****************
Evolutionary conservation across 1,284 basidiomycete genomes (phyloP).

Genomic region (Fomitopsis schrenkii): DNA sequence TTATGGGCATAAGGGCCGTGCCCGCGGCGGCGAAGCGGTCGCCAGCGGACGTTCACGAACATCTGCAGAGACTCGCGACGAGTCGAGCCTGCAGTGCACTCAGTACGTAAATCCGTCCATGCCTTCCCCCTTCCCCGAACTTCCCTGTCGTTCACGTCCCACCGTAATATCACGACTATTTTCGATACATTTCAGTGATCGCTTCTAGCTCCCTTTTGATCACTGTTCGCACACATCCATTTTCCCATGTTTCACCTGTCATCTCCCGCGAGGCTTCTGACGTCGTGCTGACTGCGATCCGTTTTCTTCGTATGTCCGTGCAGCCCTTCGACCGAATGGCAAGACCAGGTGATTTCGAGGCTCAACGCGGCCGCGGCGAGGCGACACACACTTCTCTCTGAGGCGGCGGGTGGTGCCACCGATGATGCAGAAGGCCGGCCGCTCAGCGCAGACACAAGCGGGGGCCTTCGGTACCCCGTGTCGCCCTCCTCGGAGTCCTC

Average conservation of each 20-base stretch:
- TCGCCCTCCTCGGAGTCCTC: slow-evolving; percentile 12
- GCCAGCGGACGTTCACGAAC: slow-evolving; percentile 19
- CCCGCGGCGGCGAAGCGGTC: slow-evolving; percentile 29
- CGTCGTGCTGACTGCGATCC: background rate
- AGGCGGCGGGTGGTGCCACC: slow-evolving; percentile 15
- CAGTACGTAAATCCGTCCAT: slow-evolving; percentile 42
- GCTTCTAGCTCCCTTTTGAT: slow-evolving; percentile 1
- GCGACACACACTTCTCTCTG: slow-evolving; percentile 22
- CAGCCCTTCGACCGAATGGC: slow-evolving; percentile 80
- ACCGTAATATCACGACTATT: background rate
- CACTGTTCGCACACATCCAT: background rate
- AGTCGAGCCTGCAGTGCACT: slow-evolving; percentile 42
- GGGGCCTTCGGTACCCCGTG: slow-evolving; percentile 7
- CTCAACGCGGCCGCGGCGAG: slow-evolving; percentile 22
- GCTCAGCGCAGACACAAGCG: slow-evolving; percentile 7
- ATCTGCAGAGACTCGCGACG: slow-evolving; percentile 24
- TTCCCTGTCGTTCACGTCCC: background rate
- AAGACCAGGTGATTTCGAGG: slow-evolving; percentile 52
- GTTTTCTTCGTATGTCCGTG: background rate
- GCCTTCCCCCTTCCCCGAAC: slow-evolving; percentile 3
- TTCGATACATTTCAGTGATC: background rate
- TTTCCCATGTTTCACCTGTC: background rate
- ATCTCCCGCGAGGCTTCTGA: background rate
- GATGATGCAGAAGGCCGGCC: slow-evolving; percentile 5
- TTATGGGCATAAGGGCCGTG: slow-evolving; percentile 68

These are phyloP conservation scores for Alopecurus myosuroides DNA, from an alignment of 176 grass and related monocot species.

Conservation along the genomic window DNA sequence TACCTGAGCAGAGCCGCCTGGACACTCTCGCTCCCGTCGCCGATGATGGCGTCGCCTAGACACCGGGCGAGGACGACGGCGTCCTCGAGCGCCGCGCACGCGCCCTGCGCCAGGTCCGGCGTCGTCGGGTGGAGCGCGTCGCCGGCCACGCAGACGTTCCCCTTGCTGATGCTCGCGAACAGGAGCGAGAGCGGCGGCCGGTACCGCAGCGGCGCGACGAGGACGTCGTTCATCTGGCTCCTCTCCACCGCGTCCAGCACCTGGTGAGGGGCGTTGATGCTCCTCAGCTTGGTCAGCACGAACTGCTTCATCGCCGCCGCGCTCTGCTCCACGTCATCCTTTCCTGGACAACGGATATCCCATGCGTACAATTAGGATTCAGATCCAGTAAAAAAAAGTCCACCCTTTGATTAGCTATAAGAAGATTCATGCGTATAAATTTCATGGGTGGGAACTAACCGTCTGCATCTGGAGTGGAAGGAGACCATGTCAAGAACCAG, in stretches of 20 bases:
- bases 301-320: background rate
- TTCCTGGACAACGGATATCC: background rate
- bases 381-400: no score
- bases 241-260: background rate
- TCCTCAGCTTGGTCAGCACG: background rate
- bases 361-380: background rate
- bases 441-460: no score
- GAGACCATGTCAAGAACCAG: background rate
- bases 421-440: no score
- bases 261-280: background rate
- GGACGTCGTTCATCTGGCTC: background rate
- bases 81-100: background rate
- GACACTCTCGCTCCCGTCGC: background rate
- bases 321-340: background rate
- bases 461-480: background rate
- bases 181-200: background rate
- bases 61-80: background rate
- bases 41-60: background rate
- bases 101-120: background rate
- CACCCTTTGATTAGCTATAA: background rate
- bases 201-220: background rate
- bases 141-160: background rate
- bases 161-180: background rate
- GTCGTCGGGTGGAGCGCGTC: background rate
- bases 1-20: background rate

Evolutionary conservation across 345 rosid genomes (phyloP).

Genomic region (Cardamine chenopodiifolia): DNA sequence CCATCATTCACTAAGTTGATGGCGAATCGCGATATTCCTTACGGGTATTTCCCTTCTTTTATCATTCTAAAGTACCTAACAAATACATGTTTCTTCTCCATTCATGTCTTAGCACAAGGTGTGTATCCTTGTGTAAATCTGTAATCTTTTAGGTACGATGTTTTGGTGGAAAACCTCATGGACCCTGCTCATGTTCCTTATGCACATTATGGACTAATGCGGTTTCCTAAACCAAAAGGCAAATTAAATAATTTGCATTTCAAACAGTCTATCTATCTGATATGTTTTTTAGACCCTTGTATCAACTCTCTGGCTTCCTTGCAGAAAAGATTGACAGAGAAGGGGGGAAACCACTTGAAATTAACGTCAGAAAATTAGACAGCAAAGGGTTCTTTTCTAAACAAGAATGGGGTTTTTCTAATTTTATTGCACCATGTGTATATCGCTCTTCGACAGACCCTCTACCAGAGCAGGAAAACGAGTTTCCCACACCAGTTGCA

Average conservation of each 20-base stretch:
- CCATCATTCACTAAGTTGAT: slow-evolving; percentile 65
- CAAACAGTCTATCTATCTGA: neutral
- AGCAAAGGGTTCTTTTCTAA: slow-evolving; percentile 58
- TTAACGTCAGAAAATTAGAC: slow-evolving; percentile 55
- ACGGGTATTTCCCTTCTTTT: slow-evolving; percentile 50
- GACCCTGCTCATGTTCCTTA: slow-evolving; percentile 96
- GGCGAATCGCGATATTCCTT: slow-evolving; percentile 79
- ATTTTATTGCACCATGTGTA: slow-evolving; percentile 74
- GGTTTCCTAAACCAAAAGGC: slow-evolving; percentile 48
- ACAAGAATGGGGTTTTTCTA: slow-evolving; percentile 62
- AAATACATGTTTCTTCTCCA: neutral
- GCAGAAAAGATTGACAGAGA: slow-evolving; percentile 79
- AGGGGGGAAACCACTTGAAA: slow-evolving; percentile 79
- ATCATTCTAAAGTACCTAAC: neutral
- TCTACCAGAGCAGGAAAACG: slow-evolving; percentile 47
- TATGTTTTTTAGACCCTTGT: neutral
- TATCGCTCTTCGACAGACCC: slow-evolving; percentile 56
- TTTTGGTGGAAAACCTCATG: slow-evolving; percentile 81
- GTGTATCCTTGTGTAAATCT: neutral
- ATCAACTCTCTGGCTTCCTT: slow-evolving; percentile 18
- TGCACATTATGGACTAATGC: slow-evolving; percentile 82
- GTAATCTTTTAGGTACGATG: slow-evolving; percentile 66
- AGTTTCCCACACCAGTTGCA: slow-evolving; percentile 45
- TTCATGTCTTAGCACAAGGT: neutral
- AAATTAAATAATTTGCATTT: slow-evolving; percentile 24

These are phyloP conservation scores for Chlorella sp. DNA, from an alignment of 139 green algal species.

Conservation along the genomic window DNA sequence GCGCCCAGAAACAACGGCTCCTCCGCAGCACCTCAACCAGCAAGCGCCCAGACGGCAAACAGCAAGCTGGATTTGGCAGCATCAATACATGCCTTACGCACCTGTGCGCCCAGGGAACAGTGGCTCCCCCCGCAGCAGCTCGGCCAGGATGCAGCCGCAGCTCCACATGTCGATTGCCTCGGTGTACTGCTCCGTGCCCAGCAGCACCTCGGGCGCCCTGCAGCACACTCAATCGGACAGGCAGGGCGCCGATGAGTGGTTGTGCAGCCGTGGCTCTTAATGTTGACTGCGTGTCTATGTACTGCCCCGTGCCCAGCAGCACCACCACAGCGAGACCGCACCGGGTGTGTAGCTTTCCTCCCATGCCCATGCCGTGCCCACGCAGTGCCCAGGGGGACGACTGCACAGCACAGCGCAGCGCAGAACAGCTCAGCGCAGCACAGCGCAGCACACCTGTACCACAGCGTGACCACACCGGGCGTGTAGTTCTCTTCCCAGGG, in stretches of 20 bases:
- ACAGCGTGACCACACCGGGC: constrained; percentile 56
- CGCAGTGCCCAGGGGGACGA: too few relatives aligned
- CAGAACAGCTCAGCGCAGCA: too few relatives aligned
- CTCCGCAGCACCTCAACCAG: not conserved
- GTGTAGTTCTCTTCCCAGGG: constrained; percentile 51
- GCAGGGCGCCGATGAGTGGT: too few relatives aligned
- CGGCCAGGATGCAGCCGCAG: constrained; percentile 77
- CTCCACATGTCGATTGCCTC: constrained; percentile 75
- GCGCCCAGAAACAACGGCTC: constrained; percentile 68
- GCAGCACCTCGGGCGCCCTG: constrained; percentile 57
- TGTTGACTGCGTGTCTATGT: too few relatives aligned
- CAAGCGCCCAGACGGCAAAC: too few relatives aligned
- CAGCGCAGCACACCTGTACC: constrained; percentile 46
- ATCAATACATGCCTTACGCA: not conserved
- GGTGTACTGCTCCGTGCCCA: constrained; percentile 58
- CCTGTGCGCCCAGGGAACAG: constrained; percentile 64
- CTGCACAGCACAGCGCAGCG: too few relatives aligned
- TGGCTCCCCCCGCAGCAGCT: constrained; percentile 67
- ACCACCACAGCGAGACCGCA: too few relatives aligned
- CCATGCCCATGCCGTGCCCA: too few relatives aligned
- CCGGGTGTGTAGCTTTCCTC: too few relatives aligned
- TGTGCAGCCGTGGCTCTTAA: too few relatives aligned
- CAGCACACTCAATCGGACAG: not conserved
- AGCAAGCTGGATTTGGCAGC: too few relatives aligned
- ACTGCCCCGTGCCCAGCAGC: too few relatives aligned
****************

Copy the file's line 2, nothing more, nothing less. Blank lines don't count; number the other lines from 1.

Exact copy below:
Genomic region (Fomitopsis schrenkii): DNA sequence TTATGGGCATAAGGGCCGTGCCCGCGGCGGCGAAGCGGTCGCCAGCGGACGTTCACGAACATCTGCAGAGACTCGCGACGAGTCGAGCCTGCAGTGCACTCAGTACGTAAATCCGTCCATGCCTTCCCCCTTCCCCGAACTTCCCTGTCGTTCACGTCCCACCGTAATATCACGACTATTTTCGATACATTTCAGTGATCGCTTCTAGCTCCCTTTTGATCACTGTTCGCACACATCCATTTTCCCATGTTTCACCTGTCATCTCCCGCGAGGCTTCTGACGTCGTGCTGACTGCGATCCGTTTTCTTCGTATGTCCGTGCAGCCCTTCGACCGAATGGCAAGACCAGGTGATTTCGAGGCTCAACGCGGCCGCGGCGAGGCGACACACACTTCTCTCTGAGGCGGCGGGTGGTGCCACCGATGATGCAGAAGGCCGGCCGCTCAGCGCAGACACAAGCGGGGGCCTTCGGTACCCCGTGTCGCCCTCCTCGGAGTCCTC